It's still nice to be nice

Raven Smalls, 11, was all ears at an etiquette class Sunday.

Wade Spees

Eighteen months ago as the economy was tanking, Lizz Akerman considered stopping teaching manners to groups of young people around Charleston.

But then a funny thing happened: Instead of demand for lessons drying up in America's most polite city, her calls actually increased from schools and others seeking her input.

"We have more business now than we'd ever had," Akerman, owner of Southern Protocol, said Sunday. "I think it's people trying to focus on what's important." Even college graduates have made inquiries, hoping to better their job interviewing skills, she said.

The trend isn't evident only in her etiquette classes. Around Charleston, Akerman said, she's seen little, if any, diminishing of politeness at a time when moods might otherwise be expected to lean toward the gloomy, especially with local unemployment hovering around 8 to 9 percent.

The reason, as she sees it, is that manners are one of the things all people can hold on to in trying times to make the days go better, whether you're opening a door for someone at a store or eating, not pigging out, on a hot dog at a Riverdogs baseball game. "It's easy to be polite," she said. "Manners are for everyone, everywhere."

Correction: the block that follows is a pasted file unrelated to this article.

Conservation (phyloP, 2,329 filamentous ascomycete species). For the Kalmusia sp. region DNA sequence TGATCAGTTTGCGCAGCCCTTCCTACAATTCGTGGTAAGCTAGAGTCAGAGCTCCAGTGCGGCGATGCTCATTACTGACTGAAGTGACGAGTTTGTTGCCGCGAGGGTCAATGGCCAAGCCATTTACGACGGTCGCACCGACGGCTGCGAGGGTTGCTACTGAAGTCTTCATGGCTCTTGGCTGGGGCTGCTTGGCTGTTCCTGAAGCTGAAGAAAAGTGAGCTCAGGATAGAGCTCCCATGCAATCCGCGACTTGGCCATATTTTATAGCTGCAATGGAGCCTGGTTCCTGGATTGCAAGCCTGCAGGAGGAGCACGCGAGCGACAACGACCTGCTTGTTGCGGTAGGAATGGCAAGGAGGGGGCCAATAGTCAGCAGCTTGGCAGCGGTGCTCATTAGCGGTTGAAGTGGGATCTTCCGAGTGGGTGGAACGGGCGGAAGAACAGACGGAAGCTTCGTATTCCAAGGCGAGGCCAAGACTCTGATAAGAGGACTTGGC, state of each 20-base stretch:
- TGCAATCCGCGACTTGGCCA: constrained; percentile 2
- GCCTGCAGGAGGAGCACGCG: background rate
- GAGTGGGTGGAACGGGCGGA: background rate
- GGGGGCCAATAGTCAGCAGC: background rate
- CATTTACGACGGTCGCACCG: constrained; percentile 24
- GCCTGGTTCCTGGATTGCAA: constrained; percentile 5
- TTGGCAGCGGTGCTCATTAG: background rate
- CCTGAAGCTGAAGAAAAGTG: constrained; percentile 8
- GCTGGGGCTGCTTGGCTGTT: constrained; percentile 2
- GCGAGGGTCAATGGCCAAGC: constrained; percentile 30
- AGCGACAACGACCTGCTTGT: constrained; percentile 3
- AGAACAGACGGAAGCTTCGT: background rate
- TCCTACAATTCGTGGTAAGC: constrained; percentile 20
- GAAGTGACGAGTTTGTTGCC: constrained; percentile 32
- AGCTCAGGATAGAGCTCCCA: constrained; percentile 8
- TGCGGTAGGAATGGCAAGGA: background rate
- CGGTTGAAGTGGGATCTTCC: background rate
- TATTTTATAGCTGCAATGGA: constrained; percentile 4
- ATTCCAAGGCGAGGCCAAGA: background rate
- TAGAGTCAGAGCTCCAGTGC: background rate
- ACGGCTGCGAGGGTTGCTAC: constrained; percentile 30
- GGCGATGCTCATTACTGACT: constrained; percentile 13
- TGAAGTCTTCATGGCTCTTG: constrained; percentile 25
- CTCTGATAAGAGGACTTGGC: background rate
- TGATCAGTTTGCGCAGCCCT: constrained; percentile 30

Akerman's comments came as she tried to pass on some of the do's and don'ts of tea party decorum -- not the new political movement kind -- during a gathering at St. Matthew's Lutheran Church on Sunday afternoon. The room was filled with children, their parents and grandparents.

Some of the lessons were basic. First came the rules surrounding opening and placing a napkin, which should be softly opened and placed in your lap. "No bullfighting," said Sara Hosch, waving a napkin in the air like a matador.

The rules also were enlightening. For example, one lesson covered why it is bad form to raise pinkie fingers in the air while eating. Centuries ago it was considered proper for the rich to raise their pinkies as a sign of their upper class status, while the poor ate with all their fingers.

"It's wrong to point out 'I'm better than somebody else' " while dining, Hosch said.

Young girls in the audience seemed mesmerized by the two blonde teachers in front of them, while some of the boys fidgeted in their seats.

Another lesson: an older person meeting a younger person should always initiate the handshake, while women -- not men -- should be the first to offer a hand in greeting; otherwise the man's intentions could be interpreted as too forward.

Parents and children in attendance said they didn't think it would be too hard to remember all the rules that go behind something seemingly as simple as drinking tea and slicing a scone in half. "We practice it," said LaToya Smalls, mother of 11-year-old Raven Smalls.

Akerman said it's never a bad idea to learn good manners and to use them, even during the most trying times and difficult situations.

"It's about being at ease," she said. "It's about being self-confident in your surroundings."